by Fr. Edward Foley, Capuchin
The story of Noah’s ark seems an endlessly fascinating one,
even millennia after the presumed great flood.
A quick search of WorldCat.org,
the world’s largest library catalog,
renders over 6000 books, theses or manuscripts
on the topic
from fiction to non-fiction;
from braille books to eBooks.
It is especially the search for vestiges of the vessel
that has captured our imaginations:
not just of contemporary explorers and scientists,
but even of ancient commentators and ecclesiastics.
From before the birth of Christ,
authors and adventurers
from Josephus to Marco Polo
have speculated about the final resting place of the Ark,
with consensus locating those remains in eastern Turkey.
Early in the 19th-century, explorers were climbing Mt Ararat
claiming to have found wooden remnants of the ark. 
No such claim has ever been verified
and so the quest continues,
as documented by endless broadcasts
about the “Search for Noah’s Ark.”
While physical evidence of the ark
is unlikely ever to be found,
searching for the meaning in this epic story
is both more promising and even necessary.
Why else would the lectionary position it as the 1st reading
on this opening Sunday of Lent
unless the church believed that there was some key wisdom
essential not only to the Lenten journey before us,
but for the voyage of life?
Facile wisdom drawn from the story abounds.
One of the more famous mimics Robert Fulghum’s popular
“All I really need to know I learned in kindergarten,”
now rendered as
“All I really need to know I learned from Noah’s ark”  includes:
• Noah didn’t wait for his ship to come in, he built one.
• Plan ahead. It wasn’t raining when Noah built the ark.
In the spirit of ageless Tom Brady, another says:
• Stay fit. When you’re 500 years old someone might ask you to do something really big.
And my favorite
• Remember, the ark was built by amateurs and the Titanic was built by professionals!
It may be easy to dismiss the easy nuggets of wisdom here,
like the frequent comment: we are all in this ship together.
On the other hand, there is something compelling
about arks or boats or ships as metaphors for community.
The ancient Greek philosopher Plato (d. 347 BCE)
mused about democracy as a ship in need of proper steering,
and his image of the “ship of state”
has been invoked countless times over the millennia,
not only by politicians or revolutionaries,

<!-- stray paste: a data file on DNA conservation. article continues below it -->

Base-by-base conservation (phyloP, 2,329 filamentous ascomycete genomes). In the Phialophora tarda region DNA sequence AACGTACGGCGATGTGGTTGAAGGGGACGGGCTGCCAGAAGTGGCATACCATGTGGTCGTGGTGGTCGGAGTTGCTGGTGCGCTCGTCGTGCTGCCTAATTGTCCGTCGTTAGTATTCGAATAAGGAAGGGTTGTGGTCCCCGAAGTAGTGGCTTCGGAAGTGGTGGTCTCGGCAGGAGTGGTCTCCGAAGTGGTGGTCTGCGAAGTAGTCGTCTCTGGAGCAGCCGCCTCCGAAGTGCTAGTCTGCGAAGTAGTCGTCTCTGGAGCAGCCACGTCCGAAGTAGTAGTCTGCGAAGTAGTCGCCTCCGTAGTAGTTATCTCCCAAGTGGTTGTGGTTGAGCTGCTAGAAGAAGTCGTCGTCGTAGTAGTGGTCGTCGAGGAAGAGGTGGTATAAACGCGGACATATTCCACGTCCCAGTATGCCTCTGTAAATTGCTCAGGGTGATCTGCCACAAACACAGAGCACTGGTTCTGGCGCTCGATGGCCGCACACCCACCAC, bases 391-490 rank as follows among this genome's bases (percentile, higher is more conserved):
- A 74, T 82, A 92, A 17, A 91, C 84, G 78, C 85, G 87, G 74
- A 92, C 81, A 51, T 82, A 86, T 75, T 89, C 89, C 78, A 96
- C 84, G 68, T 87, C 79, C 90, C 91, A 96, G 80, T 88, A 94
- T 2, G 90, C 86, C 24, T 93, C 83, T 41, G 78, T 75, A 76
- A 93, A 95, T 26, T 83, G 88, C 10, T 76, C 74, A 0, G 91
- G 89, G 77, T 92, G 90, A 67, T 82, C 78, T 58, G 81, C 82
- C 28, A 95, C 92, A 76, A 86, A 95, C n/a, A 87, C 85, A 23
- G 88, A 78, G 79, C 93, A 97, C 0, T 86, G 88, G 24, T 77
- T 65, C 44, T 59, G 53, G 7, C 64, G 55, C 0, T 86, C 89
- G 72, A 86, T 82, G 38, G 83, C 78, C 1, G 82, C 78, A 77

but often by artists and composers,
musicians and lyricists such as Leonard Cohen,
whose song “Democracy” includes the stirring lines
Sail on, Sail on
O mighty ship of State.
To the shores of need
Past the reefs of greed
Through the squalls of hate. 
Unfortunately, multiple forms of government,
including our own democracy,
have not always lived up to that stirring image
and rather seem to collapse into another metaphor from Plato
that of a “ship of fools.”
For Plato, the ship of fools is plagued by a dysfunctional crew,
virtually none of whom are capable of captaining the vessel,
scheming and fighting amongst themselves
in attempts to claim control of a ship they cannot manage.
That image of a ship of fools has also
found resonance down the centuries,
and musicians from the Grateful Dead to Pink Floyd
and, my favorite,
the Norwegian band Motopsycho
have spun out lyrics about people and societies
and yes, governments and religions,
who reveal themselves to be a ship of fools.
While it is an easy epithet to toss at others,
the Christian community needs to be on its guard
and not be flippant about too easily pointing fingers
at capsizing governments
and social movements run aground,
for we too have long been referenced as a ship,
sometimes christened the Barque of Peter.
Multiple Christian authors as far back as the 2nd Century
have imaged the baptized on deck
with the onetime fisherman turned apostles,
sometimes rudderless, the hull of our humility breached,
too often rendering us a foolish vessel of ambition,
looking nothing like an ark of salvation
crafted in the image of Christ.
In 1959 the respected author Katherine Anne Porter
published her long-awaited novel, The Ship of Fools,
about a disparate group of passengers
fleeing various experiences of disappointment
and embarking on a voyage to pre-World War II Germany.
Each was seeking their own utopia
as they head toward a world of prejudice, racism, and evil,
rehearsing their own simmering hatreds along the way
as they isolate themselves from fellow passengers.
Porter brilliantly captures this instinct to isolate,
even in the confines of a ship,
through an internal dialogue of a singular passenger,
a one Mrs. Threadwell. Porter writes: